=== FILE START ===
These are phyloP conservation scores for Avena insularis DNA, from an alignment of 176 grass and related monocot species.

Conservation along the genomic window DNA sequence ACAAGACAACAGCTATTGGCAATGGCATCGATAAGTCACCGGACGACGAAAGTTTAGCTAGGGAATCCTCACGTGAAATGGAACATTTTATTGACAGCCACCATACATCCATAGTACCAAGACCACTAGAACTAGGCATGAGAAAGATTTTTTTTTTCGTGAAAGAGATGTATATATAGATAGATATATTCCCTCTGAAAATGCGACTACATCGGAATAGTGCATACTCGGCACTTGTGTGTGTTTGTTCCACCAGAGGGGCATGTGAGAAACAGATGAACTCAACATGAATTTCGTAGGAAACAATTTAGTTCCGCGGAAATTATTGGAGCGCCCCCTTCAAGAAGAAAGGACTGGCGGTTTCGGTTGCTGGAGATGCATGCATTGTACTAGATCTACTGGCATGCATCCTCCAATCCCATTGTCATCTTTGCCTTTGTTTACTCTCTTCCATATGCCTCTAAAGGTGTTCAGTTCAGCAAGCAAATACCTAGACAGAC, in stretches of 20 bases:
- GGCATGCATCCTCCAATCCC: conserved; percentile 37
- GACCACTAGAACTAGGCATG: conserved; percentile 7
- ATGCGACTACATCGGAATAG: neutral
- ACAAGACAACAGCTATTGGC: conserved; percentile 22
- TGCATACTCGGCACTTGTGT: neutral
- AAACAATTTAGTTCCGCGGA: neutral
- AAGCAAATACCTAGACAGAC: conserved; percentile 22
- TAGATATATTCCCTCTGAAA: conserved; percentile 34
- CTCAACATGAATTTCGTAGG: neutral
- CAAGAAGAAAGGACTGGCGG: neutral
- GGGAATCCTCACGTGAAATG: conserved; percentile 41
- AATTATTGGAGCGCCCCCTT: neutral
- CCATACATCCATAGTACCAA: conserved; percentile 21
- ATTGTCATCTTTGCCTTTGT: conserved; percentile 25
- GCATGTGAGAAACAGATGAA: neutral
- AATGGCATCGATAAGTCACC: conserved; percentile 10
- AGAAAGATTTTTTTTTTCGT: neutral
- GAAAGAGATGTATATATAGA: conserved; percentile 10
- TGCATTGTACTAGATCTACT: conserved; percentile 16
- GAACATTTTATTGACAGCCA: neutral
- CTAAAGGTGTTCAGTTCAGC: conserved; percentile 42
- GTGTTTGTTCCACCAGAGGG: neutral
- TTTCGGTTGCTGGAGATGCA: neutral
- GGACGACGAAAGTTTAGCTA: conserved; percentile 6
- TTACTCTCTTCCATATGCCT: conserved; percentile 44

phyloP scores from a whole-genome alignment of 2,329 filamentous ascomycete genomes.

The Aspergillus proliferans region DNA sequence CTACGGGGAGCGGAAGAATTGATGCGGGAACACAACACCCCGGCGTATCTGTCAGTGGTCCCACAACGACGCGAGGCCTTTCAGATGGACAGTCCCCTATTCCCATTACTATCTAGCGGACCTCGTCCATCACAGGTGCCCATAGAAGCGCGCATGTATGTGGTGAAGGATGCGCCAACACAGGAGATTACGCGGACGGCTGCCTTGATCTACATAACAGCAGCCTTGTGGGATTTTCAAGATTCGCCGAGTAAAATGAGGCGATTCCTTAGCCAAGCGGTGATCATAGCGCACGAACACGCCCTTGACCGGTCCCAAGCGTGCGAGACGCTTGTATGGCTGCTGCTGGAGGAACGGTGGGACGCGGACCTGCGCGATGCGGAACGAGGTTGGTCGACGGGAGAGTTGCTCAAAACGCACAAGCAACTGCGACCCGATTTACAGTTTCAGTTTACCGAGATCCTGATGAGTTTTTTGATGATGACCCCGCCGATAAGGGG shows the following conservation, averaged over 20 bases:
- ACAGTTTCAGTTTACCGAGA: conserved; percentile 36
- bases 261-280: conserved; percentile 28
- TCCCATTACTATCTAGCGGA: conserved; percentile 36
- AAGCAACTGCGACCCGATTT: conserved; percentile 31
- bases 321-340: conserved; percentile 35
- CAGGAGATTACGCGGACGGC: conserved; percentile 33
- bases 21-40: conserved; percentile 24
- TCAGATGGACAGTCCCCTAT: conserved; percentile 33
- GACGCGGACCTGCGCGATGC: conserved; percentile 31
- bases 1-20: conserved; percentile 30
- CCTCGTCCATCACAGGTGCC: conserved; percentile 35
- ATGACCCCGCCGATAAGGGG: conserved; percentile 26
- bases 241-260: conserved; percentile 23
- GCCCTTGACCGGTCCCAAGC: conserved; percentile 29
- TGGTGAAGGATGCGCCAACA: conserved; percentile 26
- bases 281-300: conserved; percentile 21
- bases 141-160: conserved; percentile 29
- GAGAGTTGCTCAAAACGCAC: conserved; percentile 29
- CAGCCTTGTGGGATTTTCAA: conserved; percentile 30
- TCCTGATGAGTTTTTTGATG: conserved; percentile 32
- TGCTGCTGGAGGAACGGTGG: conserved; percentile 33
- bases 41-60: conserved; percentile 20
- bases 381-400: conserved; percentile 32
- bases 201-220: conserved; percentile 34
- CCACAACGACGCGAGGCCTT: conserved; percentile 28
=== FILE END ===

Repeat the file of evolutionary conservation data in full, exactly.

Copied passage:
These are phyloP conservation scores for Avena insularis DNA, from an alignment of 176 grass and related monocot species.

Conservation along the genomic window DNA sequence ACAAGACAACAGCTATTGGCAATGGCATCGATAAGTCACCGGACGACGAAAGTTTAGCTAGGGAATCCTCACGTGAAATGGAACATTTTATTGACAGCCACCATACATCCATAGTACCAAGACCACTAGAACTAGGCATGAGAAAGATTTTTTTTTTCGTGAAAGAGATGTATATATAGATAGATATATTCCCTCTGAAAATGCGACTACATCGGAATAGTGCATACTCGGCACTTGTGTGTGTTTGTTCCACCAGAGGGGCATGTGAGAAACAGATGAACTCAACATGAATTTCGTAGGAAACAATTTAGTTCCGCGGAAATTATTGGAGCGCCCCCTTCAAGAAGAAAGGACTGGCGGTTTCGGTTGCTGGAGATGCATGCATTGTACTAGATCTACTGGCATGCATCCTCCAATCCCATTGTCATCTTTGCCTTTGTTTACTCTCTTCCATATGCCTCTAAAGGTGTTCAGTTCAGCAAGCAAATACCTAGACAGAC, in stretches of 20 bases:
- GGCATGCATCCTCCAATCCC: conserved; percentile 37
- GACCACTAGAACTAGGCATG: conserved; percentile 7
- ATGCGACTACATCGGAATAG: neutral
- ACAAGACAACAGCTATTGGC: conserved; percentile 22
- TGCATACTCGGCACTTGTGT: neutral
- AAACAATTTAGTTCCGCGGA: neutral
- AAGCAAATACCTAGACAGAC: conserved; percentile 22
- TAGATATATTCCCTCTGAAA: conserved; percentile 34
- CTCAACATGAATTTCGTAGG: neutral
- CAAGAAGAAAGGACTGGCGG: neutral
- GGGAATCCTCACGTGAAATG: conserved; percentile 41
- AATTATTGGAGCGCCCCCTT: neutral
- CCATACATCCATAGTACCAA: conserved; percentile 21
- ATTGTCATCTTTGCCTTTGT: conserved; percentile 25
- GCATGTGAGAAACAGATGAA: neutral
- AATGGCATCGATAAGTCACC: conserved; percentile 10
- AGAAAGATTTTTTTTTTCGT: neutral
- GAAAGAGATGTATATATAGA: conserved; percentile 10
- TGCATTGTACTAGATCTACT: conserved; percentile 16
- GAACATTTTATTGACAGCCA: neutral
- CTAAAGGTGTTCAGTTCAGC: conserved; percentile 42
- GTGTTTGTTCCACCAGAGGG: neutral
- TTTCGGTTGCTGGAGATGCA: neutral
- GGACGACGAAAGTTTAGCTA: conserved; percentile 6
- TTACTCTCTTCCATATGCCT: conserved; percentile 44

phyloP scores from a whole-genome alignment of 2,329 filamentous ascomycete genomes.

The Aspergillus proliferans region DNA sequence CTACGGGGAGCGGAAGAATTGATGCGGGAACACAACACCCCGGCGTATCTGTCAGTGGTCCCACAACGACGCGAGGCCTTTCAGATGGACAGTCCCCTATTCCCATTACTATCTAGCGGACCTCGTCCATCACAGGTGCCCATAGAAGCGCGCATGTATGTGGTGAAGGATGCGCCAACACAGGAGATTACGCGGACGGCTGCCTTGATCTACATAACAGCAGCCTTGTGGGATTTTCAAGATTCGCCGAGTAAAATGAGGCGATTCCTTAGCCAAGCGGTGATCATAGCGCACGAACACGCCCTTGACCGGTCCCAAGCGTGCGAGACGCTTGTATGGCTGCTGCTGGAGGAACGGTGGGACGCGGACCTGCGCGATGCGGAACGAGGTTGGTCGACGGGAGAGTTGCTCAAAACGCACAAGCAACTGCGACCCGATTTACAGTTTCAGTTTACCGAGATCCTGATGAGTTTTTTGATGATGACCCCGCCGATAAGGGG shows the following conservation, averaged over 20 bases:
- ACAGTTTCAGTTTACCGAGA: conserved; percentile 36
- bases 261-280: conserved; percentile 28
- TCCCATTACTATCTAGCGGA: conserved; percentile 36
- AAGCAACTGCGACCCGATTT: conserved; percentile 31
- bases 321-340: conserved; percentile 35
- CAGGAGATTACGCGGACGGC: conserved; percentile 33
- bases 21-40: conserved; percentile 24
- TCAGATGGACAGTCCCCTAT: conserved; percentile 33
- GACGCGGACCTGCGCGATGC: conserved; percentile 31
- bases 1-20: conserved; percentile 30
- CCTCGTCCATCACAGGTGCC: conserved; percentile 35
- ATGACCCCGCCGATAAGGGG: conserved; percentile 26
- bases 241-260: conserved; percentile 23
- GCCCTTGACCGGTCCCAAGC: conserved; percentile 29
- TGGTGAAGGATGCGCCAACA: conserved; percentile 26
- bases 281-300: conserved; percentile 21
- bases 141-160: conserved; percentile 29
- GAGAGTTGCTCAAAACGCAC: conserved; percentile 29
- CAGCCTTGTGGGATTTTCAA: conserved; percentile 30
- TCCTGATGAGTTTTTTGATG: conserved; percentile 32
- TGCTGCTGGAGGAACGGTGG: conserved; percentile 33
- bases 41-60: conserved; percentile 20
- bases 381-400: conserved; percentile 32
- bases 201-220: conserved; percentile 34
- CCACAACGACGCGAGGCCTT: conserved; percentile 28